Patrick Harvie calls for new Scottish budget to close inequality gap
THE SCOTTISH GREENS have said they will back budget proposals that take serious actions to close the gap between the rich and the poor.
Co-convener Patrick Harvie made the pledge at first minister’s questions today [Thursday 24 November] in the opening salvo of upcoming debates on the government’s draft budget.
First Minister Nicola Sturgeon said she hoped plans will go far enough to win support across the chamber, with the government now operating as a minority since May’s national election.
Commenting following the recent Tory Government Autumn Statement, which included tax cuts for the rich and continued cuts to public services, Harvie said: “The first minister stated again that she wouldn’t 'pass on' a tax cut to the richest people in society. That simply won’t be enough. Scotland must from now on set its own tax policy instead of debating whether or not to copy the UK Government.
“The real test is what her government does with income tax rates and thresholds. Scotland has an opportunity to take a different approach to Westminster and raise revenue from the wealthiest, including people on high incomes like ministers and MSPs, while making those on low incomes better off.”
The draft budget will be published on December 15th, which will then see scrutiny of the plans from parliament’s committees and opposition political parties.
Sturgeon, responding to Harvie’s focus on inequality, said the Scottish Government will prioritise investment and wage support.
“I hope everyone across the chamber – perhaps with the exception of the Tories – would welcome the fact that we have managed to confirm that our work programme will not have sanctions attached to it.” Nicola Sturgeon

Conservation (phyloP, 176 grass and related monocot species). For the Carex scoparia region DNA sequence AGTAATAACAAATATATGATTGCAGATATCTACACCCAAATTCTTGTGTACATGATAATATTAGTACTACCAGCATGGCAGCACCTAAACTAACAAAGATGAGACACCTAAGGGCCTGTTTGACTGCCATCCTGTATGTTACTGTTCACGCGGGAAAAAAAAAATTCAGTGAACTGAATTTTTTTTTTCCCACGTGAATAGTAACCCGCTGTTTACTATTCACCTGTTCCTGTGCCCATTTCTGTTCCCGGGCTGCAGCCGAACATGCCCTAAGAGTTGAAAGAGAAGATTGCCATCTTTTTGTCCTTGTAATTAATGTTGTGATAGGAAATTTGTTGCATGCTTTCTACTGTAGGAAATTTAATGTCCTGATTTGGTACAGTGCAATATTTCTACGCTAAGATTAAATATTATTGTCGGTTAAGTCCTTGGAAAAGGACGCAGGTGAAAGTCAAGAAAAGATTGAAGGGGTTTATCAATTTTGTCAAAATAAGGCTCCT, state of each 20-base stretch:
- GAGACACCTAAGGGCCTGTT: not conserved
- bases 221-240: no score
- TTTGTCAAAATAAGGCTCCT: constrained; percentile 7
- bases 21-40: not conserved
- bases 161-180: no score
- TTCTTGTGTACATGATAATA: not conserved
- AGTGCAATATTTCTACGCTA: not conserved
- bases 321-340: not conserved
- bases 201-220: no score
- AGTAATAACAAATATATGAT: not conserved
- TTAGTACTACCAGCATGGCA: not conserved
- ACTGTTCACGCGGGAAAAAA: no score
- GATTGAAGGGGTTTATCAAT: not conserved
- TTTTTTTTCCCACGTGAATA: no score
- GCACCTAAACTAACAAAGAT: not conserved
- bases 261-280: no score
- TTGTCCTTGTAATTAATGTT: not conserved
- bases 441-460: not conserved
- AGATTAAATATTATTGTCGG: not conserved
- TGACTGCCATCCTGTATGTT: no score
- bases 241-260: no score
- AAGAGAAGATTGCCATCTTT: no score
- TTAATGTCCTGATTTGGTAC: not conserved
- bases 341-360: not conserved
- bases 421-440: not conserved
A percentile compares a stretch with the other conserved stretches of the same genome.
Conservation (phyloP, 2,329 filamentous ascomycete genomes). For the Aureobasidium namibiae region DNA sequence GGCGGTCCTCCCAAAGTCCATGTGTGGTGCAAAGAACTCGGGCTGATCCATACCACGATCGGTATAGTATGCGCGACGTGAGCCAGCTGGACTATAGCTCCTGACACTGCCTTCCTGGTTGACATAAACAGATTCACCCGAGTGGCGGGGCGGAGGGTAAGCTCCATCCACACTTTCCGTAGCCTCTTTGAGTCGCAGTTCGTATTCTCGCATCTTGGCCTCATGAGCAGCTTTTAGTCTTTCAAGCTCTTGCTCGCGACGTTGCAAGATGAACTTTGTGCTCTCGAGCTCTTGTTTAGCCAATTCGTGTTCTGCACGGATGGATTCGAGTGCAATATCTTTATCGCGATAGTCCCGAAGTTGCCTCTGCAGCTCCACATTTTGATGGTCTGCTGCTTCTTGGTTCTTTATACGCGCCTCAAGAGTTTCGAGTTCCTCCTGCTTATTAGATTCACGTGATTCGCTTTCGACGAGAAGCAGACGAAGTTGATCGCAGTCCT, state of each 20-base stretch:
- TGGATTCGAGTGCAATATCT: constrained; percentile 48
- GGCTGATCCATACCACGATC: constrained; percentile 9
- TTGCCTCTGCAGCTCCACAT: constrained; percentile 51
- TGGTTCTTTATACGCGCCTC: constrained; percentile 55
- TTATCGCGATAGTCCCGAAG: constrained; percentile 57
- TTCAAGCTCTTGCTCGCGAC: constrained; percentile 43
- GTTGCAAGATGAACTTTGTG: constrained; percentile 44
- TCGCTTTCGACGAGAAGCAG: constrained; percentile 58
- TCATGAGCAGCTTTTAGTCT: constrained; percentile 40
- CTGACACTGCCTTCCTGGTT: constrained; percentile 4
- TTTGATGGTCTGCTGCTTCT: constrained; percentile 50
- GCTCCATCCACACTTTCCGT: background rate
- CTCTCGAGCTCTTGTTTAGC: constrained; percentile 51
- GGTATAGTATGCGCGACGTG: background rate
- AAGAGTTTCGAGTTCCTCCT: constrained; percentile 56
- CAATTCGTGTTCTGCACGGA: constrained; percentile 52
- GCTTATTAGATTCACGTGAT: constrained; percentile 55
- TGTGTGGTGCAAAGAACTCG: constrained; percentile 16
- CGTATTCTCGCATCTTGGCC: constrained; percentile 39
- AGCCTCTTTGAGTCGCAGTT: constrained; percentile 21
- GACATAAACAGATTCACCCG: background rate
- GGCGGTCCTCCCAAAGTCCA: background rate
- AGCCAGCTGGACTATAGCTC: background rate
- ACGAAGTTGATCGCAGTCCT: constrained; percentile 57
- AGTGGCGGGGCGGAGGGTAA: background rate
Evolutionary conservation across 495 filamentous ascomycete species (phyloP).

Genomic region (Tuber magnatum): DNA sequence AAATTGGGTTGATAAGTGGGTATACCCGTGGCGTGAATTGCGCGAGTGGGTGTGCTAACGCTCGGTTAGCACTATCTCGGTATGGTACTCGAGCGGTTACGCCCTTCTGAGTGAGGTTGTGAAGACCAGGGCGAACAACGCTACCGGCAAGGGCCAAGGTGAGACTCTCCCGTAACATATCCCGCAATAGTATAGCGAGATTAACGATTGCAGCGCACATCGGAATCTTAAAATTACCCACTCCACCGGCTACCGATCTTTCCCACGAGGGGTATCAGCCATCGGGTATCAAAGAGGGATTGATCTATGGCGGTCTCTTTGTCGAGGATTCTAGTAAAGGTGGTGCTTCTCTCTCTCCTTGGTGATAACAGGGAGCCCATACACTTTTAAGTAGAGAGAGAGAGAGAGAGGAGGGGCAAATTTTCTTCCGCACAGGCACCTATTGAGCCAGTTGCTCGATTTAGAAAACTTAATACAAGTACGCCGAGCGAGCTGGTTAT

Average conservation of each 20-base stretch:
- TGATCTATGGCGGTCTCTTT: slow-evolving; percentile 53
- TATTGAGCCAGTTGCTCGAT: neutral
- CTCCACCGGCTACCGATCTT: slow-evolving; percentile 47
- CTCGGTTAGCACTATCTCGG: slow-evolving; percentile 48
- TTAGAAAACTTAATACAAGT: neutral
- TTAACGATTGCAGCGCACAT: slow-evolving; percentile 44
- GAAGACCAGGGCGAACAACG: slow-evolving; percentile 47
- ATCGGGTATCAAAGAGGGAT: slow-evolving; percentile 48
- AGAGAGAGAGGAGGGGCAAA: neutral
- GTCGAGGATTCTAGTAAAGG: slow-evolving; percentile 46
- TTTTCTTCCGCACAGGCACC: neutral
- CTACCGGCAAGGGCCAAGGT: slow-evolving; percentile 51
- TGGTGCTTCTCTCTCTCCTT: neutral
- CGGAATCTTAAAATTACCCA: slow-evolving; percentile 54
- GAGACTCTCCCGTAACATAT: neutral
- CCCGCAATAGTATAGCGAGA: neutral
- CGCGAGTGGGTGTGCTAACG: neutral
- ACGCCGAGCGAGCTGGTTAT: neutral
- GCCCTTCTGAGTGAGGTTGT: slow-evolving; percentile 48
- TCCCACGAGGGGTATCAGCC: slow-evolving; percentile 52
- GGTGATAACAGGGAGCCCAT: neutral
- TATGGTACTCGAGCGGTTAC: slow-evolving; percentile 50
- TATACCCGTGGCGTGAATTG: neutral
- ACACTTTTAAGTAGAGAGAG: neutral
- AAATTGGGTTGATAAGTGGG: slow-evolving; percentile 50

“He will appreciate that I will not go into all of the detail today because the finance secretary will set out the budget in due course,” she said.
“But if you look for example at energy efficiency, this government has and will continue to invest heavily in energy efficiency.
“In terms of the minimum and living wage, we don’t have the power to set the minimum wage. We’ve made very clear that we want to see the extension of the real living wage, and I’ve already extended of course to 40,000 social care workers,” Sturgeon added.
“So these are the kind of actions we will continue to take to protect those most in need.”
Sturgeon also highlighted the announcement that new social security powers will operate without the Tory sanctions regime: “We will continue to do everything we can to mitigate the effect of welfare cuts, and I hope everyone across the chamber – perhaps with the exception of the Tories – would welcome the fact that we have managed to confirm that our work programme will not have sanctions attached to it, something that I think will be warmly welcomed.”
Harvie called for further action through Scotland’s new social security agency: “We can also make use of new powers to top up benefits, such as child benefit, lifting tens of thousands of children out of poverty. And we must see government support only available to businesses which pay the real living wage to all workers.”
Scottish Labour leader Kezia Dugdale called for a freeze on rail fares in 2017, as another proposal that would reduce financial pressures on those suffering from stagnating wages and high costs.
Picture courtesy of Scottish Parliament TV
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